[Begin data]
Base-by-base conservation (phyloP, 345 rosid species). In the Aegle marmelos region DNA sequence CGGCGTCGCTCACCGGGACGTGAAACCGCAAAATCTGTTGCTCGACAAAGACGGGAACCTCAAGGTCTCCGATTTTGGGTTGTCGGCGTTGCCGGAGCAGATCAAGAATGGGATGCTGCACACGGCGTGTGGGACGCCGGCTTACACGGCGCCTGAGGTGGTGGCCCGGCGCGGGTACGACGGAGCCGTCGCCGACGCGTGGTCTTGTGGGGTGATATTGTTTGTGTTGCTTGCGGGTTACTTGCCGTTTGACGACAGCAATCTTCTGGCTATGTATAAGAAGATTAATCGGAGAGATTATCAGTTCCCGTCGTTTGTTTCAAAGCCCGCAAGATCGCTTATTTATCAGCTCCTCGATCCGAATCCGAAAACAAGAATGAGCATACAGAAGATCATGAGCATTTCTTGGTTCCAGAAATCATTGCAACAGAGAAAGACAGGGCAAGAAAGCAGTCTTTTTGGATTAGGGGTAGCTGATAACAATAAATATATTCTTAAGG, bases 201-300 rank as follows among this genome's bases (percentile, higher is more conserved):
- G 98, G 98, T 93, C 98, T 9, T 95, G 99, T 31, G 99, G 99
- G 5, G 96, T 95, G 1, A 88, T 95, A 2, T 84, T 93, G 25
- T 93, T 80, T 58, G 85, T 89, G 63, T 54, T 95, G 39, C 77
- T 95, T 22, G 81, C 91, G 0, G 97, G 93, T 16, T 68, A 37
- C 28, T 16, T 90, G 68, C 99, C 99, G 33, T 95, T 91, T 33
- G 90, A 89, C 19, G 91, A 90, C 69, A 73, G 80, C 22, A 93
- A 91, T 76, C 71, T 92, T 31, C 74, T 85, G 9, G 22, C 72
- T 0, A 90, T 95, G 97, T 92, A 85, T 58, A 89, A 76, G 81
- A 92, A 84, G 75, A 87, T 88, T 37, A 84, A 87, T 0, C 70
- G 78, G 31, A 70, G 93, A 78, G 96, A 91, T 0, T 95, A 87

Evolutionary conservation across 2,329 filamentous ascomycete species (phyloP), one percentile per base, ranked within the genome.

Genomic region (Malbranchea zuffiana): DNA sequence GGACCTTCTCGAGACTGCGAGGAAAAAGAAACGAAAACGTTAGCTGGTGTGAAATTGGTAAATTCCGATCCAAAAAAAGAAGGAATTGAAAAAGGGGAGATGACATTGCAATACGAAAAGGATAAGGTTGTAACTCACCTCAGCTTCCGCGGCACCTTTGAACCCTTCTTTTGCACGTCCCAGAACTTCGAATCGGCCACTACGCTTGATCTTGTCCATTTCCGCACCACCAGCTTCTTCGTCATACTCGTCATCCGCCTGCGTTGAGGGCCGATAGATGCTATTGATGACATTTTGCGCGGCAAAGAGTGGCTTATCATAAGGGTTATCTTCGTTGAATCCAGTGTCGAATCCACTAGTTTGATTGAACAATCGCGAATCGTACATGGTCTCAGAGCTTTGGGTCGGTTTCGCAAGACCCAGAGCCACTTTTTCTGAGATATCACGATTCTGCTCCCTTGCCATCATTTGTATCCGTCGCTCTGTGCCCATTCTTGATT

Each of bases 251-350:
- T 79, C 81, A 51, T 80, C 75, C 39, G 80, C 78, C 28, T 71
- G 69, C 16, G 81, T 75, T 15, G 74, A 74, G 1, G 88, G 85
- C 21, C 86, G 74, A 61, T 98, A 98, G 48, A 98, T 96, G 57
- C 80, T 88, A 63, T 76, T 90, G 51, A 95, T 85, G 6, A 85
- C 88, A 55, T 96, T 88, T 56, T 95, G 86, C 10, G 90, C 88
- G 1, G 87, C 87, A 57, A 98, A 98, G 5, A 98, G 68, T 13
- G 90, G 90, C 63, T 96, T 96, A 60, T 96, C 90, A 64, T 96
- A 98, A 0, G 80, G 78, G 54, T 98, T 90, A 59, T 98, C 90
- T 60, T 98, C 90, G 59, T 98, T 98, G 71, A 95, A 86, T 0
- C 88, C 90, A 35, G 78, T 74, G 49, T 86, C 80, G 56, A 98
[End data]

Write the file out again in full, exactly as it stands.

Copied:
Base-by-base conservation (phyloP, 345 rosid species). In the Aegle marmelos region DNA sequence CGGCGTCGCTCACCGGGACGTGAAACCGCAAAATCTGTTGCTCGACAAAGACGGGAACCTCAAGGTCTCCGATTTTGGGTTGTCGGCGTTGCCGGAGCAGATCAAGAATGGGATGCTGCACACGGCGTGTGGGACGCCGGCTTACACGGCGCCTGAGGTGGTGGCCCGGCGCGGGTACGACGGAGCCGTCGCCGACGCGTGGTCTTGTGGGGTGATATTGTTTGTGTTGCTTGCGGGTTACTTGCCGTTTGACGACAGCAATCTTCTGGCTATGTATAAGAAGATTAATCGGAGAGATTATCAGTTCCCGTCGTTTGTTTCAAAGCCCGCAAGATCGCTTATTTATCAGCTCCTCGATCCGAATCCGAAAACAAGAATGAGCATACAGAAGATCATGAGCATTTCTTGGTTCCAGAAATCATTGCAACAGAGAAAGACAGGGCAAGAAAGCAGTCTTTTTGGATTAGGGGTAGCTGATAACAATAAATATATTCTTAAGG, bases 201-300 rank as follows among this genome's bases (percentile, higher is more conserved):
- G 98, G 98, T 93, C 98, T 9, T 95, G 99, T 31, G 99, G 99
- G 5, G 96, T 95, G 1, A 88, T 95, A 2, T 84, T 93, G 25
- T 93, T 80, T 58, G 85, T 89, G 63, T 54, T 95, G 39, C 77
- T 95, T 22, G 81, C 91, G 0, G 97, G 93, T 16, T 68, A 37
- C 28, T 16, T 90, G 68, C 99, C 99, G 33, T 95, T 91, T 33
- G 90, A 89, C 19, G 91, A 90, C 69, A 73, G 80, C 22, A 93
- A 91, T 76, C 71, T 92, T 31, C 74, T 85, G 9, G 22, C 72
- T 0, A 90, T 95, G 97, T 92, A 85, T 58, A 89, A 76, G 81
- A 92, A 84, G 75, A 87, T 88, T 37, A 84, A 87, T 0, C 70
- G 78, G 31, A 70, G 93, A 78, G 96, A 91, T 0, T 95, A 87

Evolutionary conservation across 2,329 filamentous ascomycete species (phyloP), one percentile per base, ranked within the genome.

Genomic region (Malbranchea zuffiana): DNA sequence GGACCTTCTCGAGACTGCGAGGAAAAAGAAACGAAAACGTTAGCTGGTGTGAAATTGGTAAATTCCGATCCAAAAAAAGAAGGAATTGAAAAAGGGGAGATGACATTGCAATACGAAAAGGATAAGGTTGTAACTCACCTCAGCTTCCGCGGCACCTTTGAACCCTTCTTTTGCACGTCCCAGAACTTCGAATCGGCCACTACGCTTGATCTTGTCCATTTCCGCACCACCAGCTTCTTCGTCATACTCGTCATCCGCCTGCGTTGAGGGCCGATAGATGCTATTGATGACATTTTGCGCGGCAAAGAGTGGCTTATCATAAGGGTTATCTTCGTTGAATCCAGTGTCGAATCCACTAGTTTGATTGAACAATCGCGAATCGTACATGGTCTCAGAGCTTTGGGTCGGTTTCGCAAGACCCAGAGCCACTTTTTCTGAGATATCACGATTCTGCTCCCTTGCCATCATTTGTATCCGTCGCTCTGTGCCCATTCTTGATT

Each of bases 251-350:
- T 79, C 81, A 51, T 80, C 75, C 39, G 80, C 78, C 28, T 71
- G 69, C 16, G 81, T 75, T 15, G 74, A 74, G 1, G 88, G 85
- C 21, C 86, G 74, A 61, T 98, A 98, G 48, A 98, T 96, G 57
- C 80, T 88, A 63, T 76, T 90, G 51, A 95, T 85, G 6, A 85
- C 88, A 55, T 96, T 88, T 56, T 95, G 86, C 10, G 90, C 88
- G 1, G 87, C 87, A 57, A 98, A 98, G 5, A 98, G 68, T 13
- G 90, G 90, C 63, T 96, T 96, A 60, T 96, C 90, A 64, T 96
- A 98, A 0, G 80, G 78, G 54, T 98, T 90, A 59, T 98, C 90
- T 60, T 98, C 90, G 59, T 98, T 98, G 71, A 95, A 86, T 0
- C 88, C 90, A 35, G 78, T 74, G 49, T 86, C 80, G 56, A 98